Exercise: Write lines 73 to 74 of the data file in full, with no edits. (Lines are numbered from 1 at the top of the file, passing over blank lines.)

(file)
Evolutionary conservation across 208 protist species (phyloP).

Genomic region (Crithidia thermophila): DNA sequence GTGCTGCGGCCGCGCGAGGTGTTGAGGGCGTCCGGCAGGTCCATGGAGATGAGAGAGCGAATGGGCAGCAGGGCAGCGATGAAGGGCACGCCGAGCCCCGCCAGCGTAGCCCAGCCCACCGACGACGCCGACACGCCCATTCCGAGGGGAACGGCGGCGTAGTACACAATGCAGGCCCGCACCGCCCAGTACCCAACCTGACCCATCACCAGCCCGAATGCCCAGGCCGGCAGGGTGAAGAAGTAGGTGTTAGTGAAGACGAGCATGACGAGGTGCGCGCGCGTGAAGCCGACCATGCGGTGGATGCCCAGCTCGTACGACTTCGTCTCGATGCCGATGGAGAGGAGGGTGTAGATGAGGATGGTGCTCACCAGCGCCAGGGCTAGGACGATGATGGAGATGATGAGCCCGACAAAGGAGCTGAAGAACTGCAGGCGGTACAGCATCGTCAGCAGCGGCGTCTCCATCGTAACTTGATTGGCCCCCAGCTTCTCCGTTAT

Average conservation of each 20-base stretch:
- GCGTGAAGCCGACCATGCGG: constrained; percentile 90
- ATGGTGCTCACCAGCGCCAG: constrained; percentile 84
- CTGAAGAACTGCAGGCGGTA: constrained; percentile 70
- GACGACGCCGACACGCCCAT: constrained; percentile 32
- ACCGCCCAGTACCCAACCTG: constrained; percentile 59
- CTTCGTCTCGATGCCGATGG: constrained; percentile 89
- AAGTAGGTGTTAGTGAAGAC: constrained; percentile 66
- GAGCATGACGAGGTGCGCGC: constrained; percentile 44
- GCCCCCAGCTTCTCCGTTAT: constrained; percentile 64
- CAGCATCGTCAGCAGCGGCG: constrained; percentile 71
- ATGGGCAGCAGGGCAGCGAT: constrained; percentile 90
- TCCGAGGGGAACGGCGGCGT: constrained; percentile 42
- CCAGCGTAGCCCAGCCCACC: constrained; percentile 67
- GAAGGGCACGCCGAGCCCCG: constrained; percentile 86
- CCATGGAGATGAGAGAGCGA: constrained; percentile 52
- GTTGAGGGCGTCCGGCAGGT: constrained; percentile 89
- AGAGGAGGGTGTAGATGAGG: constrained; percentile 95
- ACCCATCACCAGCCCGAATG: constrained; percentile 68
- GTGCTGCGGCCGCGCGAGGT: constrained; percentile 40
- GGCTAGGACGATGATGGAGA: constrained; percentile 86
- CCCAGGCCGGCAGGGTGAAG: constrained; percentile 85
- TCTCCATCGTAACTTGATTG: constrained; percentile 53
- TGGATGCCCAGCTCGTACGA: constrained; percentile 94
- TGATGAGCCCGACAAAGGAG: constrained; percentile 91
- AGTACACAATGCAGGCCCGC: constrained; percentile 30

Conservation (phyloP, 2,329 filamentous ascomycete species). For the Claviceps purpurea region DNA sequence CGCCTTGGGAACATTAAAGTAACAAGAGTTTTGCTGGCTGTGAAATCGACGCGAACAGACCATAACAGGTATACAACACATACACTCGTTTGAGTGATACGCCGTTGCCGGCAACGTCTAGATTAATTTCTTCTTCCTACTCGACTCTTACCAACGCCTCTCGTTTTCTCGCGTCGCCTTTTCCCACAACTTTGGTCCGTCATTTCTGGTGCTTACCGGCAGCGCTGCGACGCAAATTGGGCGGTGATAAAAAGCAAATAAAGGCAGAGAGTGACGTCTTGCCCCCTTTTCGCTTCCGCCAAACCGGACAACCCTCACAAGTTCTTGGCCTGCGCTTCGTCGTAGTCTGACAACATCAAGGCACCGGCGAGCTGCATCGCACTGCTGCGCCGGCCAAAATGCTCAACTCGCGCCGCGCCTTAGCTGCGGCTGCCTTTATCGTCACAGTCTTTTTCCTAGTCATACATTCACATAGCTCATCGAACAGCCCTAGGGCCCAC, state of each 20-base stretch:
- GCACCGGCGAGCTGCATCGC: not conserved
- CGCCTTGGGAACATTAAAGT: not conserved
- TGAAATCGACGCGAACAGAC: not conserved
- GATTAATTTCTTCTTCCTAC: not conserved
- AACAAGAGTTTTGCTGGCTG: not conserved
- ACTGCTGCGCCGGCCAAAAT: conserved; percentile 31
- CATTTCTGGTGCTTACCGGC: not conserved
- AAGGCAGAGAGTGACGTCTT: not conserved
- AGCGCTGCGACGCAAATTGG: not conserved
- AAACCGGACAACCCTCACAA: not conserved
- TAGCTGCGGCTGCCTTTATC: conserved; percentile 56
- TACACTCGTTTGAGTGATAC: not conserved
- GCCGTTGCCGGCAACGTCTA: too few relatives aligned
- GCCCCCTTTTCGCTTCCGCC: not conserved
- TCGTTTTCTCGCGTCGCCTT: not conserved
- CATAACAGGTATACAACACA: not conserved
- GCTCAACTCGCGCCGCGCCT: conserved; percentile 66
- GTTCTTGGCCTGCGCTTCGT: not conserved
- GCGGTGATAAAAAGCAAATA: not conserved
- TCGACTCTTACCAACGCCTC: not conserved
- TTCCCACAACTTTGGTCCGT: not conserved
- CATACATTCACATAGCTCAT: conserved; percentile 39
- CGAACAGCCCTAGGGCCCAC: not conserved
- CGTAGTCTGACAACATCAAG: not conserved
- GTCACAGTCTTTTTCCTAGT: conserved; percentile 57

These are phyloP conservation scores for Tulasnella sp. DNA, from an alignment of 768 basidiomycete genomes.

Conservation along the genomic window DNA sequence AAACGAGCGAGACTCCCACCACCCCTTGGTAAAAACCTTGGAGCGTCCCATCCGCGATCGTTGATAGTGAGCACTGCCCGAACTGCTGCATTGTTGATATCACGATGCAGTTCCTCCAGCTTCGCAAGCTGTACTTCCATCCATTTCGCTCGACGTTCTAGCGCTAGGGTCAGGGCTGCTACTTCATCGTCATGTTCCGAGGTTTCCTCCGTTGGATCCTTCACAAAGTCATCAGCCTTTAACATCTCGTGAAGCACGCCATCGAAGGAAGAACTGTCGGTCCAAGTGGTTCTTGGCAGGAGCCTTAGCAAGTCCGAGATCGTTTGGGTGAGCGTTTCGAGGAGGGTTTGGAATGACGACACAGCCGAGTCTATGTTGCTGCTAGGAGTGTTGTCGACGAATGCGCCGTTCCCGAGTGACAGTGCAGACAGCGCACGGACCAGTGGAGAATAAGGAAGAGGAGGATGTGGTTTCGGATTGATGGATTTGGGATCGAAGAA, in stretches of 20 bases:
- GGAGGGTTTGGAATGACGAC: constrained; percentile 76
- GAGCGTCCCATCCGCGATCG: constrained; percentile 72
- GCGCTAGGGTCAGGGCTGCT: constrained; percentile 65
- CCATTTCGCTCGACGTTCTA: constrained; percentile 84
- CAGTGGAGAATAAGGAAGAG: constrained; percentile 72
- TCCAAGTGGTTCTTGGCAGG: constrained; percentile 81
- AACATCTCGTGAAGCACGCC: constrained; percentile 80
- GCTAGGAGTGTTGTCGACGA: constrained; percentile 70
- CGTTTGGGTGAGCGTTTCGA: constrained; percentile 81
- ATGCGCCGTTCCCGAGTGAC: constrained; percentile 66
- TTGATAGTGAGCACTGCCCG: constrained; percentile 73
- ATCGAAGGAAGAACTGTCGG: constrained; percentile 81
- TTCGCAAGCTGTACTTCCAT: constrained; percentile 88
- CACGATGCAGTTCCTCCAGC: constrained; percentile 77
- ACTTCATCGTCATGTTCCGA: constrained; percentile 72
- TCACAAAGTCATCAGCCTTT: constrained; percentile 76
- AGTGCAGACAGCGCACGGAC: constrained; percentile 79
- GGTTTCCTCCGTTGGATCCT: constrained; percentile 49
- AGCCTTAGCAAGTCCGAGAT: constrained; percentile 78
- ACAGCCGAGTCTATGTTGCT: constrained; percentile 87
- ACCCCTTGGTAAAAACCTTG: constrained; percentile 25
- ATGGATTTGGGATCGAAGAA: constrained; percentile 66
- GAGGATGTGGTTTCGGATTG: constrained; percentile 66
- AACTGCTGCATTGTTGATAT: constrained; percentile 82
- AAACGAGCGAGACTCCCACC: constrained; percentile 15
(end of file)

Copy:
- AGTGCAGACAGCGCACGGAC: constrained; percentile 79
- GGTTTCCTCCGTTGGATCCT: constrained; percentile 49